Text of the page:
Species: 'Salvinia minima. Identified by Le.Lo...She’s a rarity with ties to the natural world, and a deep meaning, too.

Thanks to Clare for suggesting Salvina as our Baby Name of the Day.

A cluster of names starting with Salv- had a good run in the ancient world, and in some languages, especially Italian, the names endure.  Salvador and Salvatore, plus Salvo, Salvino and yes, our featured name for today.

They all come from salvus  safe.  Our word salvation shares the same Latin root.  It also makes me think of salve – a Latin greeting that means something like “be well” or “be healthy” in English.  It was used as a greeting in Latin, came to mean salute in Italian, and eventually referred to gunfire – initially because important visitors were greeted with a 21-gun salute, or the equivalent.  But now salvo refers to an attack with gunfire or other weapons, or maybe the first round in a debate or other contest – an opening salvo.

There’s a fourth century Saint Savina of Milan, but I can’t tell if her name is related – or not.

Back to the names.  Some of the Salv- choices are fairly familiar, but Salvina is incredibly rare.  Back in 1962, six girls born in the US received the name.  But the rest of the time, fewer than five girls were called Salvina in any given year.

The most famous uses of the name aren’t for a girl at all:

  • Antonio Maria Salvini was a seventeenth century Italian scientist. His surname comes from the given name Salvino.  Salvinia is a type of fern named in honor of Salvini, a floating fern found in lakes and ponds.
  • Saint Salvo was a French bishop.  There’s a town in Italy called San Salvo.
  • There’s also Salvo D’Acquisto.  A member of the Italian military, he sacrificed himself to say 22 civilians from execution by the Germans.

Then there are two Salvinas.

The first gives this name some serious roots.  Saint Jerome wrote a letter to the widowed Salvina around 400 AD.  It’s been described as heavy-handed – Jerome apparently knew her late husband, but had never met Salvina.  He tells her to “Take no well-curled steward to walk with you, no effeminate actor, no devilish singer of poisoned sweetness, no spruce and smooth-shorn youth.”  In other words, honor your late husband’s memory by raising your children and doing good in the community.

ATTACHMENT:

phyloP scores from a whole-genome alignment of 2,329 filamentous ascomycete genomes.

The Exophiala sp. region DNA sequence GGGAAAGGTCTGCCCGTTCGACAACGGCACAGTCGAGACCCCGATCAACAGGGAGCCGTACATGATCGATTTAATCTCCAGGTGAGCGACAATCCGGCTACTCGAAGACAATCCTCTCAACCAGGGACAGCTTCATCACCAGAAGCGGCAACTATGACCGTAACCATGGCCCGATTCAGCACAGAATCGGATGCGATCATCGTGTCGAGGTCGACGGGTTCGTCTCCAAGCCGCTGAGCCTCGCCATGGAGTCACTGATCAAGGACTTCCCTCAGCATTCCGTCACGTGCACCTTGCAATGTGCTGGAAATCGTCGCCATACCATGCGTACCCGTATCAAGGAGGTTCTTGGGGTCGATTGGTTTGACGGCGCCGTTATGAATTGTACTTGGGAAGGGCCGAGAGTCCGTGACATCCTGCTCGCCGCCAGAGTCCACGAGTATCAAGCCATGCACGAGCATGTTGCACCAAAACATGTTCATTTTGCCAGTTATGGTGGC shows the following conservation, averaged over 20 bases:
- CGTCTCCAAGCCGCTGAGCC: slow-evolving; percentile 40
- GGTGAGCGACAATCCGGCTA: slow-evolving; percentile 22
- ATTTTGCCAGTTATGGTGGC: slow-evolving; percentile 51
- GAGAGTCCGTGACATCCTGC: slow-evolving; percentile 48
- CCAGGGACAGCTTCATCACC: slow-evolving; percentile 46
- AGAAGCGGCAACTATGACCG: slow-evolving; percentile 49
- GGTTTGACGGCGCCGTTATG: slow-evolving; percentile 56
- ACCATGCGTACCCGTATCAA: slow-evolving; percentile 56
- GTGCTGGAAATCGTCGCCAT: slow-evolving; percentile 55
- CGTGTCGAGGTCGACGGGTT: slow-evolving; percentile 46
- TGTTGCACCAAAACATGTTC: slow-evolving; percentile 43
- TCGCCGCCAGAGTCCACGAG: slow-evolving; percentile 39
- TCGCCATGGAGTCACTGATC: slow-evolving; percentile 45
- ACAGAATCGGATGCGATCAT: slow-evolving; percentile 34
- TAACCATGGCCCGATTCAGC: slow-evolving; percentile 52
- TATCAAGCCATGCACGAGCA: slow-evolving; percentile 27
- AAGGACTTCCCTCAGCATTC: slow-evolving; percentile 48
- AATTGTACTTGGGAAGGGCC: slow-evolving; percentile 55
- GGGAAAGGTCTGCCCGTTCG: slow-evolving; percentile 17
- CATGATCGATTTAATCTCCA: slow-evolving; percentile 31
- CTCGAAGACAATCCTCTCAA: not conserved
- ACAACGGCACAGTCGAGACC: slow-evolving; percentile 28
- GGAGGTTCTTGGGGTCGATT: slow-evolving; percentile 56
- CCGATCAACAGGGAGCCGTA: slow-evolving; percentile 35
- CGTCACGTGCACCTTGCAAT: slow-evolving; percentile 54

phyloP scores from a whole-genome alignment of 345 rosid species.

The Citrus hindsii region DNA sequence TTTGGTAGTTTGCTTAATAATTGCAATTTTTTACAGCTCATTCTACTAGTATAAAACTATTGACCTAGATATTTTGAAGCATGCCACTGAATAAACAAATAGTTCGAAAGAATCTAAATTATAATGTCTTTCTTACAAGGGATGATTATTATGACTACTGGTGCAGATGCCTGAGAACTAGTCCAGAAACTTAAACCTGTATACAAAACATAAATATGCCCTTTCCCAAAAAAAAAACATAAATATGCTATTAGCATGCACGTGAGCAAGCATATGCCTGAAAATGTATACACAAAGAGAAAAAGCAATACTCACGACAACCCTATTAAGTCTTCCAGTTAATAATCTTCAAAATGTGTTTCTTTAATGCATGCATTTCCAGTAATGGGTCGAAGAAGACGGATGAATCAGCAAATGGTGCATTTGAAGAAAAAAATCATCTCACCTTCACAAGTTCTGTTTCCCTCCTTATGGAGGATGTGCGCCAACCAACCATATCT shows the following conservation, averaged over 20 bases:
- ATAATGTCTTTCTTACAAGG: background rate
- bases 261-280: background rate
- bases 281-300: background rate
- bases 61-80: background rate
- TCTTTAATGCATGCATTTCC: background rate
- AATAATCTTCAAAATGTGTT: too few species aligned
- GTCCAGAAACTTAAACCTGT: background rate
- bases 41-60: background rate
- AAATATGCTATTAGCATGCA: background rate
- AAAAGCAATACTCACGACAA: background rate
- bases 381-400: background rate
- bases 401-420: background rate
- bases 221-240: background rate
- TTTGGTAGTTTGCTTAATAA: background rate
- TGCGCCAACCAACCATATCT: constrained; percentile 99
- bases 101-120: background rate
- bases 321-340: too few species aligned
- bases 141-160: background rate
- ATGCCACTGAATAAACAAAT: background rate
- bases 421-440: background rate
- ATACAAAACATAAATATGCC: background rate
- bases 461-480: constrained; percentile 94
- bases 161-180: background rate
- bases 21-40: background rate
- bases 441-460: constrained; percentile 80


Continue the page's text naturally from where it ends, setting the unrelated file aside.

It appears that Salvina took his advice, though we don’t hear much of her after his letter.

There’s also Salvina Vitale, author of The Littlest Vampire series.  It’s not the children’s series – this is a series of graphic novels and spin-offs, and it is not rated G.

Still, that’s proof that from a fifth century dutiful wife to a twenty-first century creator, Salvina is alive and well.

And why not?  She has something in common with Sophia and Savannah.  She’s not as popular as the first, and has more history than the second.  There’s also Serena and Sabrina, as well as Angelina, Valentina, and Seraphina.

True, her sound is so close to her meaning that Salvina could feel like too much to wear.  And I’m tempted to declare Salvinia – the more obviously botanical choice with the -ia ending – a more wearable possibility.

But let’s not count Salvina out.  With her on-trend sound and long history of sparing use, there’s something strangely appealing about this rarity.

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About Abby Sandel

Whether you're naming a baby, or just all about names, you've come to the right place! Appellation Mountain is a haven for lovers of obscure gems and enduring classics alike.

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What do you think?


  1. It feels similar to Sativola in religious terms and era but wearable like Edwina, Sabina, and Serena are wearable too. I find her refreshing in a minty sort of way.

  2. It’s really interesting what a difference a letter makes! Salvina reminds me a bit of Edwina and Sabina in that it would take a certain person to pull it off. Salvinia sounds more universally wearable to me. Infact, it strikes me as the perfect “fits in/stands out” name for this day and age.